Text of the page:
One man’s trash is another man’s treasure.
This is probably how the recycling industry sees the current ban in Massachusetts on disposing of textiles and mattresses in household waste.
From November 1st, these new disposal regulations will include clothing, shoes, bedding, towels, curtains, fabrics and similar products. However, they do not cover items contaminated with mold, bodily fluids, insects, oil or hazardous substances, according to the Department of Environmental Protection.
Mattresses – defined by state regulators as “any resilient material or combination of materials surrounded by ticking, used alone or in combination with other products and intended for sleeping” – are also no longer allowed to go to landfills.
According to the DEP, about 250,000 tons of textiles are thrown away in Massachusetts every year.
Of the approximately 600,000 mattresses thrown away every year, only a third comes from local residents. And while that represents just 16,500 tons of waste per year, the agency said, “that tonnage has a disproportionate impact as mattresses are bulky, difficult to handle and take up a lot of volume in waste facilities.”
MassDEP believes at least a third of these mattresses, or more than 5,000 tons per year, can be diverted from landfill to recycling sites.
Regulators say there are more than 25 textile reuse and recycling operations in the state. This appears to be sufficient for the current rate of municipal recycling participation, which accounts for about half of Commonwealth cities and towns.
However, given the scope of this mandatory statewide ban, more recyclers are likely to enter the Massachusetts market.
This is both an opportunity and a challenge for one of these current recyclers, the Lowell-based United Teen Equality Center, better known as UTEC.
The non-profit organization for at-risk young adults currently operates a successful mattress recycling business from its Lawrence facility.
UTEC began recycling mattresses in 2014 when it became a waste handling subcontractor to provide mattress pickup service in the city of Lowell. Since then, UTEC has expanded its operations to various communities as well as hotels, colleges and furniture stores in northern New England.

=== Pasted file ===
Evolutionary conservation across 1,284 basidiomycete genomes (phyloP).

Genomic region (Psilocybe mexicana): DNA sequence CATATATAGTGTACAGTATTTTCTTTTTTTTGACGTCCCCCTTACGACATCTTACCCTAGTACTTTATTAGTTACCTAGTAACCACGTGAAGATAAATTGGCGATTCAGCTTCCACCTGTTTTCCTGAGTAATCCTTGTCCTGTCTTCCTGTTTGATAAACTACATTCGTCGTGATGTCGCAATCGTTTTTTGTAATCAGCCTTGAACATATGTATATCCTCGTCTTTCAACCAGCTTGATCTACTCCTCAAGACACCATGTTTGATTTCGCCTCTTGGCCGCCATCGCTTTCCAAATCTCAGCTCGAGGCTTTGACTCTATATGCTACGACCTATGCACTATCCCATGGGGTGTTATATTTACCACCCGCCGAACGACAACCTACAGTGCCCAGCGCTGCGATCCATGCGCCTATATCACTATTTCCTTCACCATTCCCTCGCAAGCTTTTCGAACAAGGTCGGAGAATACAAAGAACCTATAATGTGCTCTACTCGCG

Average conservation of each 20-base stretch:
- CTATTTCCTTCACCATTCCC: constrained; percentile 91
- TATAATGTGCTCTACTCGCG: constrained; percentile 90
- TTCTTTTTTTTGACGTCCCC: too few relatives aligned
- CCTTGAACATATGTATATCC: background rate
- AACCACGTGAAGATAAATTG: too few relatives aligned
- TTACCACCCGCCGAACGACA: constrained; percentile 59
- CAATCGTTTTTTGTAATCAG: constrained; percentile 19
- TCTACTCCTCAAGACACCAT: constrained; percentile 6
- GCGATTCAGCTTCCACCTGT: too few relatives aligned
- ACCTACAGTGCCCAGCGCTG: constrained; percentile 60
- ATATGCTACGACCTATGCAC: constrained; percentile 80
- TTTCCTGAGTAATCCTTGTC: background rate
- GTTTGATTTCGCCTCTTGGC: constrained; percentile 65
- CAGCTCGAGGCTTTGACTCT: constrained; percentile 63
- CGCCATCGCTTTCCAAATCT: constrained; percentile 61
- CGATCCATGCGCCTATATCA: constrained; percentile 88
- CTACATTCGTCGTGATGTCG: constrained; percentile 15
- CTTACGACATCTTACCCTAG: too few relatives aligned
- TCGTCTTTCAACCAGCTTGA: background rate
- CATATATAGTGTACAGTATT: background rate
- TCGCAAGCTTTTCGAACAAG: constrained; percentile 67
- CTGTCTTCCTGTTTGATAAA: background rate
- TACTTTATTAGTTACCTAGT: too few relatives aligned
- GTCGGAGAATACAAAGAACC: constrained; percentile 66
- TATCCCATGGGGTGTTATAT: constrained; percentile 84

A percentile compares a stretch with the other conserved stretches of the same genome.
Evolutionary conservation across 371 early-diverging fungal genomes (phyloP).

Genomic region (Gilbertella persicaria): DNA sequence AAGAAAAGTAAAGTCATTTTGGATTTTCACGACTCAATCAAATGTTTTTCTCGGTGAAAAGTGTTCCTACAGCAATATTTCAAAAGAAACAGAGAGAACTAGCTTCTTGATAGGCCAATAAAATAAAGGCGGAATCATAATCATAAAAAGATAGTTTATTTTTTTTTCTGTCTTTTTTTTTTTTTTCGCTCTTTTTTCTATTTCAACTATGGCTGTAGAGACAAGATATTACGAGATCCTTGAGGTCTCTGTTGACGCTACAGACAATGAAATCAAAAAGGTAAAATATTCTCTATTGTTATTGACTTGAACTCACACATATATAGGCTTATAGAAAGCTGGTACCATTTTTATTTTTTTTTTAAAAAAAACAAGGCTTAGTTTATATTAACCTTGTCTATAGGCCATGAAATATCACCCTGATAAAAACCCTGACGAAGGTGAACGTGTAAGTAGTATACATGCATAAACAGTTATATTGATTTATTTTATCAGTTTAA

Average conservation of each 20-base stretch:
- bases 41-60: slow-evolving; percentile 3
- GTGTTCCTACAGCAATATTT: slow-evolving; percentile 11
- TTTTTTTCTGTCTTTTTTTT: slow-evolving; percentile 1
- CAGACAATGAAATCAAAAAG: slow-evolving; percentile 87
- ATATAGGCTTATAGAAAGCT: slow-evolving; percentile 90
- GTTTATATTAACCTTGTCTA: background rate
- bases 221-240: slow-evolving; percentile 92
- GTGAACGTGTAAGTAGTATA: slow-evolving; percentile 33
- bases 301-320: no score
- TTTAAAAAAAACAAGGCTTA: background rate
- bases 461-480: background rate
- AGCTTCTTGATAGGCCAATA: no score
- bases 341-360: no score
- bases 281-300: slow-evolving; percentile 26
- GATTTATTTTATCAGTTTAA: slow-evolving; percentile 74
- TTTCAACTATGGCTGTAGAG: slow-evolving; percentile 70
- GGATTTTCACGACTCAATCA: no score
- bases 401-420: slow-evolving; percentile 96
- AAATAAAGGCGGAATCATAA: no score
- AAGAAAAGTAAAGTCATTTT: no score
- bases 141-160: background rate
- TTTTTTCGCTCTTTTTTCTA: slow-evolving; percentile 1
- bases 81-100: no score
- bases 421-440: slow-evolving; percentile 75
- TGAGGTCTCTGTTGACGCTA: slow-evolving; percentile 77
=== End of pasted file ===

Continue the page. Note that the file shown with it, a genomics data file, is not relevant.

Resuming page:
It currently provides mattress recycling services to several local communities including Acton, Cambridge, Framingham, Hanson, Hanover, Kingston, Lowell, Marblehead, Medfield, Needham, Newburyport, Norwood, Pembroke, Sherborn and Winchester.
When UTEC separates mattresses from the waste stream, approximately 85% of each piece is recycled by weight. His teenage workers cut the mattresses by hand and recycle steel, foam, wood, some of the pads and cotton.
UTEC’s commitment to mattress removal and recycling has not gone unnoticed.
In 2015, Mass. DEP recognized UTEC as a qualified provider of mattress recycling services in the State of Massachusetts, and in 2016 UTEC received MassRecycle’s Institutional Award.
But for all its success, UTEC’s corps of young adults who pick up and disassemble those mattresses remains cautious about competing with wealthy conglomerates for a bigger slice of the Massachusetts recycling pie.
UTEC CEO Gregg Croteau said competition from better funded and larger companies could threaten the unique services provided by young people in the community who face complex barriers to employment.
Croteau and his team had hoped that a bill authored by Lowell State Senator Ed Kennedy aimed at protecting non-profit recycling companies like UTEC in this new recycling environment would be passed before the end of the formal legislature.
That did not happen, although efforts to win his passage continue.
UTEC has been in the business of providing socioeconomic opportunities to at-risk Lowell and Lawrence youth for some time, efforts recognized by the Baker-Polito administration.
It has taken troubled youth from gang and potentially criminal activity to acquiring valuable workplace skills, in this case reusing and recycling items previously discarded as trash.
The UTEC team can assert itself in this new recycling landscape. It has carved a niche for itself throughout the Merrimack Valley and has also proven to be a sustainable business model.
From this challenge, we see opportunities for UTEC to expand its recycling reach.